On analysis by the Joint Data Analytics Team, 29 patients were identified as having a diagnosis of TTP. Using the aforementioned criteria of severe autoimmune TTP, 2 patients were excluded from the study, 1 of whom had familial TTP with a negative ADAMTS13 inhibitor titer, and 1 who had an ADAMTS13 level of 16%, above the cutoff for severe autoimmune TTP. The final study population consisted of 27 patients with severe autoimmune TTP. The clinical course of both initial TTP and rTTP presentations of all of these patients was examined for presenting symptoms, blood abnormalities, treatments received, hospitalizations, and LOS. Although surveillance monitoring of ADAMTS13 levels in previously treated TTP patients began at this institution in 2017, none of this cohort received additional prophylactic rituximab during the study period based on ADAMTS13 levels.
Establishing hospital costs of TTP treatments, hospitalizations, and rituximab use
To estimate the average cost of the hospital stay for both initial TTP and rTTP hospitalizations, the cost of an inpatient medicine bed ($490) as well as the professional and technical cost of TPE ($6000/TPE) at our medical center were obtained. These costs were combined with the average number of TPE procedures and the average LOS to calculate hospitalization cost. In the case of first TTP hospitalization, the average number of TPE procedures was 10.1 (standard deviation [SD], 4.8), and the average LOS was 14.6 days (SD, 8.0). In the case of rTTP hospitalization, the average number of TPE procedures was 7.1 (SD, 3.1), and the average LOS was 9.6 days (SD, 3.3). These amounted to average initial TTP and rTTP hospitalization costs of $67 754 and $47 304, respectively. The average wholesale price of rituximab ($1084 per 100-mg vial) was used to calculate the total cost of treatment with 1 rituximab dose (375 mg/m2) administered in the inpatient setting for a 170 cm, 70 kg individual, amounting to $7724. One rituximab cycle was defined as 4 rituximab doses. All costs are listed in US dollars.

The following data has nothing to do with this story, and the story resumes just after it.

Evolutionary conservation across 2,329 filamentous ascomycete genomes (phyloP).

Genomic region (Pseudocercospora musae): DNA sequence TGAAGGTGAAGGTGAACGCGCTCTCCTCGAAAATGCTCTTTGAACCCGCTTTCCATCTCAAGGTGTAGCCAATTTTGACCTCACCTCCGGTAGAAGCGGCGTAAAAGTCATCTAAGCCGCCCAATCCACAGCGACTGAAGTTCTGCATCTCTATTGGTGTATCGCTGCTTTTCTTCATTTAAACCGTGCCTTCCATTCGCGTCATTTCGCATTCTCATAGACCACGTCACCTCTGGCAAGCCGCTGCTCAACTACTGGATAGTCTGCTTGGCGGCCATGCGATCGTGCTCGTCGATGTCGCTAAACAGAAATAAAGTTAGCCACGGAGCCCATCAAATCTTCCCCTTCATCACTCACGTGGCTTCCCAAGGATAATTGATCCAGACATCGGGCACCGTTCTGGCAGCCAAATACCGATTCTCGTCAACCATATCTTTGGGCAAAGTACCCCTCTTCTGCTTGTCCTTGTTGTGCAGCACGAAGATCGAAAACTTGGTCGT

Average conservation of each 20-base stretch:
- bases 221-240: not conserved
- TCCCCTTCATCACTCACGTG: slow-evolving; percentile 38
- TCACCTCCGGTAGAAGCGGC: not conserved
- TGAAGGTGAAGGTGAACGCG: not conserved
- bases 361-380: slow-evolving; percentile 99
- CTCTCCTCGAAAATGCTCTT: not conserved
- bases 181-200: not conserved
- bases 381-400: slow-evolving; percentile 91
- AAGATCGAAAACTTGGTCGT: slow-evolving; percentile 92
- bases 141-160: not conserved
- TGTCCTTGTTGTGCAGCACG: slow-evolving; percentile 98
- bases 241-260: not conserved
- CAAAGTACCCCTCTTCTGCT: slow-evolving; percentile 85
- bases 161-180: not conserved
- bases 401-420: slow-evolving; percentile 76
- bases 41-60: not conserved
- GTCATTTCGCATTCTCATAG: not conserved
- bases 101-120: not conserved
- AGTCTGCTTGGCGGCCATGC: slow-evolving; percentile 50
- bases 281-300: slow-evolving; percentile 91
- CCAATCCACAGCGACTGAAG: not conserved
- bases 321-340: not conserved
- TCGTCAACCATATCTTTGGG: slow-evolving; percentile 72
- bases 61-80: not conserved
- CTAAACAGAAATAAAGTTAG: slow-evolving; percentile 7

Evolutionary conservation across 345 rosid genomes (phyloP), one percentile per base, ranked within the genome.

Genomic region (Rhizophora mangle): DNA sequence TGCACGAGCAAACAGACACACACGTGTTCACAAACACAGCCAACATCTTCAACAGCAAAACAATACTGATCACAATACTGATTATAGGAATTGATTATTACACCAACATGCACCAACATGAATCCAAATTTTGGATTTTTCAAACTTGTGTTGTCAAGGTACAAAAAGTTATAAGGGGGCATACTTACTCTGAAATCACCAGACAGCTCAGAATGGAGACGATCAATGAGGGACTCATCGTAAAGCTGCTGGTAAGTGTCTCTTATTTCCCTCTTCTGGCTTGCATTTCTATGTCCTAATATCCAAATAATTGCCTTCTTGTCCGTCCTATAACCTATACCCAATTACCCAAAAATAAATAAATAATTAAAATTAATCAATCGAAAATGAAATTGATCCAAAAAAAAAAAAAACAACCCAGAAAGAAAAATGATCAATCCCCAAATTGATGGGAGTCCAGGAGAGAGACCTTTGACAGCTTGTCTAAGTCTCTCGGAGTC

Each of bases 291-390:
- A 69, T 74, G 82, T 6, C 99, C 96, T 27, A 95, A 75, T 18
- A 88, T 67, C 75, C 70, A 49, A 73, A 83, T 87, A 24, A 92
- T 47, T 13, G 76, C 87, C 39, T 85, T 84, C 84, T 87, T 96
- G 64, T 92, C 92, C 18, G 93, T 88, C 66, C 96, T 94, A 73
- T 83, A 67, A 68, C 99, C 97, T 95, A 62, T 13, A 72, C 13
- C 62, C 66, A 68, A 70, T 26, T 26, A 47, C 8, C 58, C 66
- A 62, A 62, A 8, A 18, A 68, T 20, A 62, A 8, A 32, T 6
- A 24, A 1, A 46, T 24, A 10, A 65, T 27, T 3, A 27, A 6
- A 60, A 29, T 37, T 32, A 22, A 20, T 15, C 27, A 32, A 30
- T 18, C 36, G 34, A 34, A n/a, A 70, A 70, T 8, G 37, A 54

Cost savings for first TTP admission treated with rituximab
We compared the clinical outcomes of patients with an initial presentation of TTP who did or did not receive rituximab during their first TTP admission. In general, the patients with TTP who received rituximab during their initial TTP presentation had more refractory disease than those who did not receive rituximab upfront, as evidenced by an increase in LOS and in TPE procedures (by 10 days and 6 procedures, respectively). The clinical efficacy of rituximab in preventing further relapse was calculated at a median follow-up of 58 months. Assuming that patients with a first presentation of TTP who did not receive rituximab would have responded to rituximab at the same rate as those who received it upfront, we calculated the theoretical cost savings to the hospital in this setting using the hospital cost of 1 dose of inpatient rituximab ($7724) and the average cost of hospitalization for an initial presentation of TTP ($67 754).